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Court Files Show Missteps In Earlier Case Against CO Nightclub Shooter

The prosecution of the Colorado gay nightclub shooter for allegedly kidnapping and threatening to kill their grandparents in 2021 was moving toward a plea deal as defense attorneys reported “great progress” in Anderson Aldrich’s therapy for PTSD. The case quickly collapsed and was dismissed months later, say documents obtained by The Associated Press. Charges against Aldrich — who had stockpiled explosives and allegedly spoke of plans to become the “next mass killer ” before engaging in an armed standoff with SWAT teams — were thrown out during a four-minute hearing in July in which the prosecution didn’t argue to keep the case alive. Judge Robin Chittum, who was told by relatives that Aldrich was “certain” to commit murder if freed, granted defense attorneys’ motion to dismiss the case because a deadline was looming to bring it to trial. There was no discussion about Aldrich’s mental health treatment, violent past or exploring options to compel Aldrich’s grandparents and mother to testify.

It is unknown what happened with Aldrich’s therapy. The last mention in court hearings was in January.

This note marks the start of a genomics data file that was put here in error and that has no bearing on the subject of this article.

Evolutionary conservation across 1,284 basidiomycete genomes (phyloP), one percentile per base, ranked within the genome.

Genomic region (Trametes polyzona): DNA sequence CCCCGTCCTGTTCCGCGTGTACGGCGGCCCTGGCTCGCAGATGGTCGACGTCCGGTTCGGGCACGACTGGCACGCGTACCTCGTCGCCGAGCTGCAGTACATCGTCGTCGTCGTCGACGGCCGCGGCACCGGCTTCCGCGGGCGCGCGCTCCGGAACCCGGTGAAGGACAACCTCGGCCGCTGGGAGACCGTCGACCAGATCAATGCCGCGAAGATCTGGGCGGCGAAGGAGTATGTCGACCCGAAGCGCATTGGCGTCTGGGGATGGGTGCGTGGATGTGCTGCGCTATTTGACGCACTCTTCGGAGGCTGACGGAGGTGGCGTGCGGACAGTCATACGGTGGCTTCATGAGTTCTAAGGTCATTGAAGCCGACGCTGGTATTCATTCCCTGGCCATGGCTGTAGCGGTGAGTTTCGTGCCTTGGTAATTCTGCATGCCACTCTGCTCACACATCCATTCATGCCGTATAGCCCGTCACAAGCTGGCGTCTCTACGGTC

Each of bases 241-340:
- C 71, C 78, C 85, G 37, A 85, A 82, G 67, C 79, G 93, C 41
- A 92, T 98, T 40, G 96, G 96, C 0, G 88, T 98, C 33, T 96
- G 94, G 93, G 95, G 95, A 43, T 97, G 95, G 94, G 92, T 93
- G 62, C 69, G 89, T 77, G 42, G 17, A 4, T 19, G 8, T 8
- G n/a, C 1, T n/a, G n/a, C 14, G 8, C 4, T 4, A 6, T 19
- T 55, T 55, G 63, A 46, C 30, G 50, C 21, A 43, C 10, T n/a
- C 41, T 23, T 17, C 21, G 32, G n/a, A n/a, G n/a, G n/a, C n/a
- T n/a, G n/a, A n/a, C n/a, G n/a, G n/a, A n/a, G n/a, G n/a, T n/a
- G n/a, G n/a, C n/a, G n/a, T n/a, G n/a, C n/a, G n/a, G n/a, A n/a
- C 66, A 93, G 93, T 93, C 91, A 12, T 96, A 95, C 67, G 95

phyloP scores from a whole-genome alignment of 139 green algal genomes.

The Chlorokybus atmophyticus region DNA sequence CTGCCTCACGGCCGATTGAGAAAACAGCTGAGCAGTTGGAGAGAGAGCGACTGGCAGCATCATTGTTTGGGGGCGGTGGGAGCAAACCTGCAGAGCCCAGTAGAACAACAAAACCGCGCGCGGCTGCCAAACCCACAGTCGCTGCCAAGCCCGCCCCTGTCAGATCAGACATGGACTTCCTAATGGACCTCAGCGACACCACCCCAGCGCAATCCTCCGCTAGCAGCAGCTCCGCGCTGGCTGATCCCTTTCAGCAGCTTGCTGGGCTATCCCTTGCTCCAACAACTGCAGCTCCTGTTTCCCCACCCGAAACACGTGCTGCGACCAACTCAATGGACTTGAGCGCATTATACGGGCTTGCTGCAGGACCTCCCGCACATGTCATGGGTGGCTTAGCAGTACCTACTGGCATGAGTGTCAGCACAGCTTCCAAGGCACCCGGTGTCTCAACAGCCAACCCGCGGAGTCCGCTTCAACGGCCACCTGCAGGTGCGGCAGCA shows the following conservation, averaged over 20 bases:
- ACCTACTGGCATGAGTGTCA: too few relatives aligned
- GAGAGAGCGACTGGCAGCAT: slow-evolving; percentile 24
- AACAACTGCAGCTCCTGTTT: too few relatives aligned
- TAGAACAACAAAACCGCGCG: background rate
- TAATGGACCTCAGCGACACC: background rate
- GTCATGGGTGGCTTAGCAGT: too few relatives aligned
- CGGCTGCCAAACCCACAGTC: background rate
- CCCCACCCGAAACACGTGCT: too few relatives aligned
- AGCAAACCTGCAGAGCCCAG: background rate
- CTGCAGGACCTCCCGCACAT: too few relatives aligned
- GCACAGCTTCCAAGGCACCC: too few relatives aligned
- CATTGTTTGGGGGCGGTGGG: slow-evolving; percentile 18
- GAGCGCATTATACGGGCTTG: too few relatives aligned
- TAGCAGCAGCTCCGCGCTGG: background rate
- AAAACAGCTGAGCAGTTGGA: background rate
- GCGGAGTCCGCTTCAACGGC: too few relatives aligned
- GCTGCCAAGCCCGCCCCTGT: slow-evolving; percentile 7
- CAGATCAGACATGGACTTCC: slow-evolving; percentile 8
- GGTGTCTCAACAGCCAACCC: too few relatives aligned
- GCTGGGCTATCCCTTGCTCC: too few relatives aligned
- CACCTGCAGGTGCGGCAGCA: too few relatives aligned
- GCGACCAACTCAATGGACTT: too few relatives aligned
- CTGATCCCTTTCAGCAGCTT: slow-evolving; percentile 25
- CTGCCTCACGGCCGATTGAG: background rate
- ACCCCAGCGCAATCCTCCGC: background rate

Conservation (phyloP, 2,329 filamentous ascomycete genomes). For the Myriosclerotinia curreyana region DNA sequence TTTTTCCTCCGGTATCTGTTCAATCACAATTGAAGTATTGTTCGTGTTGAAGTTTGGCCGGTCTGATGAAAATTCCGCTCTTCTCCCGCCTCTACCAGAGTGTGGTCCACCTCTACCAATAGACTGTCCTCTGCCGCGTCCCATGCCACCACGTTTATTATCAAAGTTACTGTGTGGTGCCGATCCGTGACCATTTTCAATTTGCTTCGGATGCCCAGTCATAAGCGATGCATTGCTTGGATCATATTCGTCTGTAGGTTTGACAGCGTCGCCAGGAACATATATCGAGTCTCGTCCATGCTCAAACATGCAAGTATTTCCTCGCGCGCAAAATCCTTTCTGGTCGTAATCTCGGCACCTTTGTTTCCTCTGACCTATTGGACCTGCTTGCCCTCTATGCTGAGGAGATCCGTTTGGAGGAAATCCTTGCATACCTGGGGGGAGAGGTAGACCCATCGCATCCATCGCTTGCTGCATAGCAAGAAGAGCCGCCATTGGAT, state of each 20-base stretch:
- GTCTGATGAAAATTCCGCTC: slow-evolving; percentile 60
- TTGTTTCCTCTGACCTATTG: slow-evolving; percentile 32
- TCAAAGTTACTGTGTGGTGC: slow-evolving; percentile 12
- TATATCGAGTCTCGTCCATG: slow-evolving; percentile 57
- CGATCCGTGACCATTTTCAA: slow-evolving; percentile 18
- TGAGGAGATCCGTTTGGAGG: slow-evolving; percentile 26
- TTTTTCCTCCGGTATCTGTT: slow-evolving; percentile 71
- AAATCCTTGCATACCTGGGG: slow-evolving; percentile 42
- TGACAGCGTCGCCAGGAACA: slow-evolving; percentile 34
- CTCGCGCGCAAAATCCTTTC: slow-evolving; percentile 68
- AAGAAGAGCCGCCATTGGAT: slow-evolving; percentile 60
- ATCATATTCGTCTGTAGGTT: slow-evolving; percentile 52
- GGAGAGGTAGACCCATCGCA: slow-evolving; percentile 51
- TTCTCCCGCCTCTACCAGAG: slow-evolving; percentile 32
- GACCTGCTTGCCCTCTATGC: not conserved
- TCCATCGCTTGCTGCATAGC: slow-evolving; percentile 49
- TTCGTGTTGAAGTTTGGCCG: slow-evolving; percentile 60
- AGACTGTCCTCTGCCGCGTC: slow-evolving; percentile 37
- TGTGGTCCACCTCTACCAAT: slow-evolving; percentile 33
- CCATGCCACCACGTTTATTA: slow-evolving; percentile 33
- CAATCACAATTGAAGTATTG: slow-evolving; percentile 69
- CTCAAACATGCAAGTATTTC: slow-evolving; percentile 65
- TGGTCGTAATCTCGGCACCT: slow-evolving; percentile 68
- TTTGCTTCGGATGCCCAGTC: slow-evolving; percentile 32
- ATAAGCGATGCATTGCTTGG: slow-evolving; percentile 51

On Nov. 19, police say Aldrich, 22, attacked Club Q in Colorado Springs, killing five people and wounding 17 with an AR-15-style rifle before being disarmed and subdued by patrons. Details of the 2021 failed prosecution —- laid out in 12 court hearing transcripts— paint a picture of potential missteps in the case against Aldrich and raise more questions about whether enough was done to stop the mass shooting. Talk of a plea agreement evaporated by this summer as defense attorneys continually reminded the judge that a trial deadline approached. Prosecutors failed to successfully serve a subpoena to testify on Aldrich’s 69-year-old grandmother, who was bedridden in Florida. Alan Dershowitz, a Harvard law professor, said it’s extremely hard to predict violent crimes in the future, but Aldrich’s case is a rare example of when the evidence was so overwhelming for past and potential future crimes that the suspect “clearly should have been confined.”


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